After all, you definitely want to keep running, keep smiling.

97 Replies

Thankyou for posting this 😊 i reckon i am quite slow so once i graduate i plan on working towards ACTUALLY running 5k in 30 minutes...i am not worried about how long that takes me...😊

in reply to Hidden

Hidden, I relate to your point. That’s pretty much where I’m at too. In enjoying the process & don’t want to add another pressure.....as I started running partly to ease existing stresses. Hope you have a lovely time running. What’s your favourite type of place to run that you found so far? Mine is when I managed to find a way to do a week 7 run on a green lane with a good view over some fields.

Wow what a great post and so much thought and work, thank you. I have pinned the post so it will be easier for everyone to find when they need.


Excellent advice, some good ideas and nicely timed as I plan to graduate in next Saturday's Park run* and I was wondering what to do next. I have some personal things to attend to such as running with my children at their local Park runs as well as planning some interesting runs in the summer whilst on holiday. But what to do after that?

*If I run 5k in less than 30 minutes does it still qualify as a C25k W9R3 run or will I have to continue running until the 30 minutes is up?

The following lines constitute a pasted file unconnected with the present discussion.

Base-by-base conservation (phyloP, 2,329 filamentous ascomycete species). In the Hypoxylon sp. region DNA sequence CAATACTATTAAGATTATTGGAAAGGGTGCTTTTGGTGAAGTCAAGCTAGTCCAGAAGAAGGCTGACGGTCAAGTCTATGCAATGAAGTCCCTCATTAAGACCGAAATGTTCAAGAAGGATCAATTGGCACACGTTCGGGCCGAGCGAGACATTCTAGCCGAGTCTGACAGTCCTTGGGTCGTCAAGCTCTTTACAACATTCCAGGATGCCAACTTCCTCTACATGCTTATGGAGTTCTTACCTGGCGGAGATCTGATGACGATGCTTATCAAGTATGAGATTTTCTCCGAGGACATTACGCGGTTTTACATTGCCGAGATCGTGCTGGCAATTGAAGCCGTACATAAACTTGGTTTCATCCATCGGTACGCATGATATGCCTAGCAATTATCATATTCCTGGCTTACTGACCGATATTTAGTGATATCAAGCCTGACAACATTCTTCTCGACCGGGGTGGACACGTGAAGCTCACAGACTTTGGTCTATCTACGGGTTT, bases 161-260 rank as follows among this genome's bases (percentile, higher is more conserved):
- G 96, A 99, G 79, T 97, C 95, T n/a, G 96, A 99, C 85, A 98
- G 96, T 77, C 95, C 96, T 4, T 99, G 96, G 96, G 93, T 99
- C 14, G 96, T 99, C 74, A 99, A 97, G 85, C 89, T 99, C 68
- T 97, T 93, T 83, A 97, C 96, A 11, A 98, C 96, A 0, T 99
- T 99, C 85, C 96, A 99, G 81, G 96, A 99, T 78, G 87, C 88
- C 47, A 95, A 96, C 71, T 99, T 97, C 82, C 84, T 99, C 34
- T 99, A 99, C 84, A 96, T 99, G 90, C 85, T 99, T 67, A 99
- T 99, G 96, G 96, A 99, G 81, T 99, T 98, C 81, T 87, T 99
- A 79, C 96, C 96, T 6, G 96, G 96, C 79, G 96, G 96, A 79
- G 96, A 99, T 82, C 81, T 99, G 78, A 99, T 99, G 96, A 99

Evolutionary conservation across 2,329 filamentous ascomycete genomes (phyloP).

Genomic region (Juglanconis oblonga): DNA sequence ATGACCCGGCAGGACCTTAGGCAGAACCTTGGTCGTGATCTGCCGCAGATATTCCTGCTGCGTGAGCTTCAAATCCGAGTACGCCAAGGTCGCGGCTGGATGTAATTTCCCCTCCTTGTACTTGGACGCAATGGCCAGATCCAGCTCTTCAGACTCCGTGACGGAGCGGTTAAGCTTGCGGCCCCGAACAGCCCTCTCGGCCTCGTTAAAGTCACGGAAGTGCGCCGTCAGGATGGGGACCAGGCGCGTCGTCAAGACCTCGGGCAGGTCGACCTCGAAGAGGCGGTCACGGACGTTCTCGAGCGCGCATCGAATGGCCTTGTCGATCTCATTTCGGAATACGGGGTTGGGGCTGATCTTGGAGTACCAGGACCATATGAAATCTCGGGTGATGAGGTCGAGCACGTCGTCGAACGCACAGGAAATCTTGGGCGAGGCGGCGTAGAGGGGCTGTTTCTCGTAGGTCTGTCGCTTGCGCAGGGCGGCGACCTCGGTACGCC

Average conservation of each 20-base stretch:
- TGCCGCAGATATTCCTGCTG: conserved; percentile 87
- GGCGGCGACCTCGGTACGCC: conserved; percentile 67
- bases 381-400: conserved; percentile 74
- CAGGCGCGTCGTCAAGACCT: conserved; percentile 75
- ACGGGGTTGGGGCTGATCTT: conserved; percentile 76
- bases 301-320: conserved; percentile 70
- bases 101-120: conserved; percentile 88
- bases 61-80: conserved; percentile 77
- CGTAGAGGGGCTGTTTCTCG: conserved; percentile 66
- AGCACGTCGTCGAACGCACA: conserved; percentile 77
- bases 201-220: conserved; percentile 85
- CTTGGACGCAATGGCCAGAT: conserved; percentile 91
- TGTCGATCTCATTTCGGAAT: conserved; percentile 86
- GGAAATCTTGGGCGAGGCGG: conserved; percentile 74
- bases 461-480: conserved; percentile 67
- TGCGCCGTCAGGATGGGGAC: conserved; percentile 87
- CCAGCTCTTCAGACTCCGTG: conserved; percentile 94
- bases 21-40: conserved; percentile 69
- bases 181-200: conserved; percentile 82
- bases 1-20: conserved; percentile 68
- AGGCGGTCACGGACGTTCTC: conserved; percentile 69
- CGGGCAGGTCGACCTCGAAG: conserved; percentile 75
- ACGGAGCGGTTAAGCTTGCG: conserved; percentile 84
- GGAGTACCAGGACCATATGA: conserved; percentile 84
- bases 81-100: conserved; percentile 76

in reply to seaspaniel

When I did C25k I just completed my 30 minutes or my route, whether or not I had done 5k in under 30 minutes. Why stop?

in reply to IannodaTruffe

I will need to slow for the finishing funnel but I was thinking of running home afterwards (another 2km)

in reply to seaspaniel

That would be breaching the 10% rule.......which is there to help you avoid overdoing it.

Take care

That's so useful, thank you. I was beginning to feel lazy (or at least undisciplined) because in the 2 weeks since I graduated I have only run between 30 and 40 minutes each time out (only managed 40 minutes once!), but you've reassured me. It is also good to know that we should wait at least a year before running on consecutive days. I now understand that the planning and general progress needs to be slow and steady just like the actual time spent running, I'll keep on doing 30+ minutes for as long as it takes for me to get confident doing it.